Click on the image to see this video clip.


Figure 11

Figure 11

… the excitation is seen, in the time domain, to be random, non-repetitive. As a result, in the frequency domain, slide 14, the vibration spectrum will be seen to be continuous, to contain all frequencies, simultaneously.


Figure 12

Figure 12

Contain all frequencies, simultaneously? That’s hard to believe, isn’t it? Let’s go back to your high school or physics class, where the teacher passed a beam of white light through a prism, creating a display of all colors, all wavelengths, all frequencies of visible light. Remember? Similarly, random vibration contains all frequencies, simultaneously. Let’s come back from space to…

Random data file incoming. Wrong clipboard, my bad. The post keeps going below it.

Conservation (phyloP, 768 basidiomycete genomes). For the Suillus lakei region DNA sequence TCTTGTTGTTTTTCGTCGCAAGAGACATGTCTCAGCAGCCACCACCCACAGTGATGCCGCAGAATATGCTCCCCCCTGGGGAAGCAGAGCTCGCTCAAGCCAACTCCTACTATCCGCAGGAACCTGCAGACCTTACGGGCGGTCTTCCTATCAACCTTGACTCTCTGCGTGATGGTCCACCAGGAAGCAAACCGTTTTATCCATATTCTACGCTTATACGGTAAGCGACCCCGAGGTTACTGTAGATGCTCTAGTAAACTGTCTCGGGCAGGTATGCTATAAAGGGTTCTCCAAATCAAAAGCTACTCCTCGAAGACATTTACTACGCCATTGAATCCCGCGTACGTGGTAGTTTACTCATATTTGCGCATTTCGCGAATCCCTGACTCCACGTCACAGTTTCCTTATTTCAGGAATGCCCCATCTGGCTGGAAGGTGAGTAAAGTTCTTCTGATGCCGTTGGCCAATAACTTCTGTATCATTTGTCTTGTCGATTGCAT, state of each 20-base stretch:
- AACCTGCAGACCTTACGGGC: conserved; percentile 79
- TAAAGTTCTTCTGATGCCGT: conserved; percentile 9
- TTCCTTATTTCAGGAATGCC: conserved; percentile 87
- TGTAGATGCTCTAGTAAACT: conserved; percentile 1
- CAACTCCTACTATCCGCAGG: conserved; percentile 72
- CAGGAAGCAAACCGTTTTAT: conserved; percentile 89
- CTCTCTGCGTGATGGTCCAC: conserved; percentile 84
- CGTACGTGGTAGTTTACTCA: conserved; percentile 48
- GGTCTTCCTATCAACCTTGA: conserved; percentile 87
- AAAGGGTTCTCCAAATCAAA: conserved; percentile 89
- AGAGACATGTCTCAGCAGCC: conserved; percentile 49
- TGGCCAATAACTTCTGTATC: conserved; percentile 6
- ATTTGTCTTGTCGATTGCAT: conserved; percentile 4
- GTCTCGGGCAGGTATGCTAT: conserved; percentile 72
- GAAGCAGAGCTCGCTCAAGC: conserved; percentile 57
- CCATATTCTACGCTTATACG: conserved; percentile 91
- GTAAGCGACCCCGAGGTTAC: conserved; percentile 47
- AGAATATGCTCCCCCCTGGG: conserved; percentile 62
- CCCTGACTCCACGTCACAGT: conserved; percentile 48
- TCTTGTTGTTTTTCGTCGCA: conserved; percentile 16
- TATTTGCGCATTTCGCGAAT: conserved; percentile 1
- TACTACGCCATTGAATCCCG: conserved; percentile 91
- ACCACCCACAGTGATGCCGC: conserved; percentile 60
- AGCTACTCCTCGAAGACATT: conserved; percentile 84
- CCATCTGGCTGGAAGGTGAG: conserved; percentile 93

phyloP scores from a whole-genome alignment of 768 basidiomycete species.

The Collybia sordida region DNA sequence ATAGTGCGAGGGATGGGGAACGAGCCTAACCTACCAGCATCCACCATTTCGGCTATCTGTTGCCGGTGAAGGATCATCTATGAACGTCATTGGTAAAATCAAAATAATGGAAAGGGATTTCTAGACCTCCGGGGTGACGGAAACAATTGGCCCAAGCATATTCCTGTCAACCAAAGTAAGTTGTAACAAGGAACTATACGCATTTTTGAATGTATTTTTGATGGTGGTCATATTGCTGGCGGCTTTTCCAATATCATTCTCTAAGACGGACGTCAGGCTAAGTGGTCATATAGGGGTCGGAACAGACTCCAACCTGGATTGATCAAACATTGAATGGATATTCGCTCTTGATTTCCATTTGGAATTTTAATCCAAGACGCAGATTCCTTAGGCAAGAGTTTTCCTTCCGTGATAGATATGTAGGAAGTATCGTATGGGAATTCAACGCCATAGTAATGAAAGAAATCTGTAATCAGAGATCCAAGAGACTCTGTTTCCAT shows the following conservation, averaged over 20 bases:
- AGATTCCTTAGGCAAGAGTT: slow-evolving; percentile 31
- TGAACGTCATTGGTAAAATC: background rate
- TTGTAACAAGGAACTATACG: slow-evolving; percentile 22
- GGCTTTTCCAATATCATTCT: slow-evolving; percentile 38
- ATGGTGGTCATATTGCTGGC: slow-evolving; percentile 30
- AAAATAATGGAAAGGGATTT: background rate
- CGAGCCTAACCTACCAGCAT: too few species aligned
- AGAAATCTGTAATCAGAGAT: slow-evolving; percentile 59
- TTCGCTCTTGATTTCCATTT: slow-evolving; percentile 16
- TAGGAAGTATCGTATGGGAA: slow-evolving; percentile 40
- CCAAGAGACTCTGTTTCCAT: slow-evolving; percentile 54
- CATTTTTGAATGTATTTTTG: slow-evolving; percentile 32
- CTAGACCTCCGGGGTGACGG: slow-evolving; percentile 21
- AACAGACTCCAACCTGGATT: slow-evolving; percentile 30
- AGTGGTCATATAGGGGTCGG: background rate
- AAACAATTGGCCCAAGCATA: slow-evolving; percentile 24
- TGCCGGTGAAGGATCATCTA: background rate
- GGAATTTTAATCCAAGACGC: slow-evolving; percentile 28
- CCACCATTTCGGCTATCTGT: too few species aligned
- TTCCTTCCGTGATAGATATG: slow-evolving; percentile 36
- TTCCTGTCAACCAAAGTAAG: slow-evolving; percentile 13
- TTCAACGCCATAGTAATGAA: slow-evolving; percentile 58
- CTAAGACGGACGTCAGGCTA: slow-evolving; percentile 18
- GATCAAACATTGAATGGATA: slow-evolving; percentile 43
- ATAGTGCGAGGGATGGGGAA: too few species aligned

Figure 13

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Figure 13

… this video clip, taken in Detroit, but I’ll bet you know some rough roads in your area. Visualize three accelerometers on one axle, recording fore-and-aft, left-and-right, and vertical vibration, as seen in…

Click on the image to see this video clip.


Figure 14

Figure 14

Here they are, fore-and-aft, left-and-right, and vertical vibration, all in the time domain, as on your oscilloscope. Down at the bottom, we see the three records in the frequency domain, on a spectrum analyzer, plotted as ASD or PSD vs. frequency. Note the broad spectrum, containing all frequencies 1-100 Hz, tapering off to perhaps 200 Hz. Vertical is most severe. What is the effect of such continuous spectrum vibration?


Figure 15

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Figure 15